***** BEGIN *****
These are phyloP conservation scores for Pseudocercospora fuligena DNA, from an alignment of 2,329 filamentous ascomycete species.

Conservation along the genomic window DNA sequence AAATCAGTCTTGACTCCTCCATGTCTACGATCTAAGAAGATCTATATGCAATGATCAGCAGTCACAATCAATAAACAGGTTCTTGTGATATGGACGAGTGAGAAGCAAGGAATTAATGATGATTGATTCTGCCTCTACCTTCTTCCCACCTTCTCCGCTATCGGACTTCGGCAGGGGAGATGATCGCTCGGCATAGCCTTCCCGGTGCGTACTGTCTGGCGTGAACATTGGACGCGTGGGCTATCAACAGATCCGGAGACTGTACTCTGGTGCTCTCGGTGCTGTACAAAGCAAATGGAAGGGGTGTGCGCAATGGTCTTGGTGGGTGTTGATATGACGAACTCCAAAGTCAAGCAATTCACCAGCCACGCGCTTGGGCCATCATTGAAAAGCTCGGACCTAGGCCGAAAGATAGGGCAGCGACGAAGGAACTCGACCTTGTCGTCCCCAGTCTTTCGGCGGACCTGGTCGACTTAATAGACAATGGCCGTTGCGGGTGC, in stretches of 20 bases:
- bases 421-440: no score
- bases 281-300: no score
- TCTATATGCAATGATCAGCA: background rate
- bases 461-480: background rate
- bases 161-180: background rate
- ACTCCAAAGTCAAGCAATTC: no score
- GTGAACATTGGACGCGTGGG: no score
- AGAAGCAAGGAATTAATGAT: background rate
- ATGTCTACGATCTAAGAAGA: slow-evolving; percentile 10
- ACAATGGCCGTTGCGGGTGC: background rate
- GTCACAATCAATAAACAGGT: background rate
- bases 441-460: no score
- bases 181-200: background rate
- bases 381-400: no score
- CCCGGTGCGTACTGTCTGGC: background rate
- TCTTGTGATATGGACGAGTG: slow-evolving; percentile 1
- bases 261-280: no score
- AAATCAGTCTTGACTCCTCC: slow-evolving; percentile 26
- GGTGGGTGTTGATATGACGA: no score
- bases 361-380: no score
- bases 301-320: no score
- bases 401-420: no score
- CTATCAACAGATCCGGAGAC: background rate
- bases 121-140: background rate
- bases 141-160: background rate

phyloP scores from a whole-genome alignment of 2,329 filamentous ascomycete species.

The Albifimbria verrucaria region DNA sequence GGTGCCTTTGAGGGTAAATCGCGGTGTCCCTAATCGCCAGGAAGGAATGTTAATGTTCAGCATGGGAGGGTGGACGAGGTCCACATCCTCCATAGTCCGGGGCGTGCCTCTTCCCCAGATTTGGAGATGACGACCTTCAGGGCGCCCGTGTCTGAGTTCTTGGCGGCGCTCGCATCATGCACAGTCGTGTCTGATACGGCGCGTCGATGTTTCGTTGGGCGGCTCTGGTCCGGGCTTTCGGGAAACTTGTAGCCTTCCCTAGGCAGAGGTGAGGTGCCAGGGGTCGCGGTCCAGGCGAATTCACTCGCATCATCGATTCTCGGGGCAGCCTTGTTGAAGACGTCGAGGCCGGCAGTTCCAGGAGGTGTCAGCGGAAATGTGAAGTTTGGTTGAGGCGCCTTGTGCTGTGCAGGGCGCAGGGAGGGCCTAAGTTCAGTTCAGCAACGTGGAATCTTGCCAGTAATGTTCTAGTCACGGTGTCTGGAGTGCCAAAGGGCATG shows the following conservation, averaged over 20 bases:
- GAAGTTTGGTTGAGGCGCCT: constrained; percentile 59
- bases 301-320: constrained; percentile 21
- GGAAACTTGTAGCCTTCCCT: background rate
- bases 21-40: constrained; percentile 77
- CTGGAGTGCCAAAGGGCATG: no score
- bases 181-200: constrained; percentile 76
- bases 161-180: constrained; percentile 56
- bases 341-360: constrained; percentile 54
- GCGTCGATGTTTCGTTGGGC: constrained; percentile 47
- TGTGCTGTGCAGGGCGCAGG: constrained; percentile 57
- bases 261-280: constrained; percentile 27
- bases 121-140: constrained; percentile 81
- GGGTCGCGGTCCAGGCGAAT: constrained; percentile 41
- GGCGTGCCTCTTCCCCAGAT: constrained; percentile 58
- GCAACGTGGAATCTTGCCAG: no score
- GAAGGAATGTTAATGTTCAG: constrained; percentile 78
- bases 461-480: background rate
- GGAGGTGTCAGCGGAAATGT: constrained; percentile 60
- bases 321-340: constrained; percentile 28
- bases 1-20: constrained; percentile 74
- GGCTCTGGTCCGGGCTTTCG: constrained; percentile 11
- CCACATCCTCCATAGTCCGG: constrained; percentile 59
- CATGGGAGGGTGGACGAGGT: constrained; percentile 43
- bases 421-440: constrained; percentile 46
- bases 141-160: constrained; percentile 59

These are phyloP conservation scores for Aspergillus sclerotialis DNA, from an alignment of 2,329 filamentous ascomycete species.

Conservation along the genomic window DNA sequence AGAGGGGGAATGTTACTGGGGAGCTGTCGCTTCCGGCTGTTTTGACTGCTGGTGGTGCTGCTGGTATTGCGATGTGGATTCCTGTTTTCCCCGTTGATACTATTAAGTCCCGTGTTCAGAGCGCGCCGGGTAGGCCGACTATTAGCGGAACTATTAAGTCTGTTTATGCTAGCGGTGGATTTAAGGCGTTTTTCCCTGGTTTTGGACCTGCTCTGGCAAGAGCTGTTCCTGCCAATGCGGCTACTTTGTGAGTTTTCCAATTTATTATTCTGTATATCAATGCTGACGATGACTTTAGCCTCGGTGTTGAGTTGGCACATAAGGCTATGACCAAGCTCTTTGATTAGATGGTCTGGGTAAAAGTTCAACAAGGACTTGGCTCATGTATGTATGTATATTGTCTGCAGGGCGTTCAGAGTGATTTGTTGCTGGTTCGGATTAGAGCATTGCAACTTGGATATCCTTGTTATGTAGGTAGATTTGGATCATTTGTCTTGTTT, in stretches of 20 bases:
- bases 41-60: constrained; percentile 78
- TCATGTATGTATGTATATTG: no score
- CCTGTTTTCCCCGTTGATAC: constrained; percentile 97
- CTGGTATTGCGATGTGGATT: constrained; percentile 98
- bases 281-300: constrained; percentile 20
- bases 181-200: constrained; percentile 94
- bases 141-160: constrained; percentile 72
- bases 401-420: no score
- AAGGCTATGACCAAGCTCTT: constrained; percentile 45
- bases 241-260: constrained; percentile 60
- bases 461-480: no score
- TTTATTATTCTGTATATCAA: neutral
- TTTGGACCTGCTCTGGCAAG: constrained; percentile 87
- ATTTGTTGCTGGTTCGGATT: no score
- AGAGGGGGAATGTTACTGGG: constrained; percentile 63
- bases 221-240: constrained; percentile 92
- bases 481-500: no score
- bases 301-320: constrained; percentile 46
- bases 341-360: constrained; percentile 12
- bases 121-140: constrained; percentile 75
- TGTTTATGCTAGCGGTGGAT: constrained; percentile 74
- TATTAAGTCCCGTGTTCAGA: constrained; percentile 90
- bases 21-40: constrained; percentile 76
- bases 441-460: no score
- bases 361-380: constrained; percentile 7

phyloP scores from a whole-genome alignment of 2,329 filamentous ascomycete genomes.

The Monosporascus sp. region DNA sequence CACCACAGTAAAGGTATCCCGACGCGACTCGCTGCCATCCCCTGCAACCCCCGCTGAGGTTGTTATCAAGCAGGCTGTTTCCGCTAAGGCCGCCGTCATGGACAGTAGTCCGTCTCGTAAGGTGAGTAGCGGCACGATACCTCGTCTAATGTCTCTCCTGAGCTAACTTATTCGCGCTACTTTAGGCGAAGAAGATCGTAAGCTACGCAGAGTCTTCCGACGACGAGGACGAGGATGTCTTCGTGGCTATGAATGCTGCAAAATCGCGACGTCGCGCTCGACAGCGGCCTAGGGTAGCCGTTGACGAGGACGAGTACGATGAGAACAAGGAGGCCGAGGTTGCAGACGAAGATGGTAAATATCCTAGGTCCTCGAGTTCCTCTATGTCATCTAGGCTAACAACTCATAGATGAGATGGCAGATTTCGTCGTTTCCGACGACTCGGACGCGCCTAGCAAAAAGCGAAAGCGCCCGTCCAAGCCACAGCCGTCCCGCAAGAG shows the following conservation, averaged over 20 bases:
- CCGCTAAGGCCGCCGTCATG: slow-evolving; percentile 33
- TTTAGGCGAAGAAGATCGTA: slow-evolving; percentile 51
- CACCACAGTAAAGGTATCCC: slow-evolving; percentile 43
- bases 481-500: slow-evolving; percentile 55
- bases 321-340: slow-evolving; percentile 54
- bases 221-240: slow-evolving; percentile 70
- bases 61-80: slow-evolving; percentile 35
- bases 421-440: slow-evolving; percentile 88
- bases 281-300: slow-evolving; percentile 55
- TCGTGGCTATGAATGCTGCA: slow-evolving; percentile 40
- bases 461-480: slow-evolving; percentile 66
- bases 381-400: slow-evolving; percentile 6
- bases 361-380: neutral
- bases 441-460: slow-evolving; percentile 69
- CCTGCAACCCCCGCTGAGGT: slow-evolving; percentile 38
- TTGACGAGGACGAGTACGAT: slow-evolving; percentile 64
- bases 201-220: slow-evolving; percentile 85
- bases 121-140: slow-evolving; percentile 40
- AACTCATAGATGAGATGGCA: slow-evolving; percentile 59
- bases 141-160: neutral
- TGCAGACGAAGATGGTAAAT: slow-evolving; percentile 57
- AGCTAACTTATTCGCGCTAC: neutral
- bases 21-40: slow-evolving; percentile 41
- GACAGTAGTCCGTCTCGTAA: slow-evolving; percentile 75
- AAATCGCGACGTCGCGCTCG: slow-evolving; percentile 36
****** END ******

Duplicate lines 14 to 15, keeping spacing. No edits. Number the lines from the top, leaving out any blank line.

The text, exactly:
- bases 441-460: no score
- bases 181-200: background rate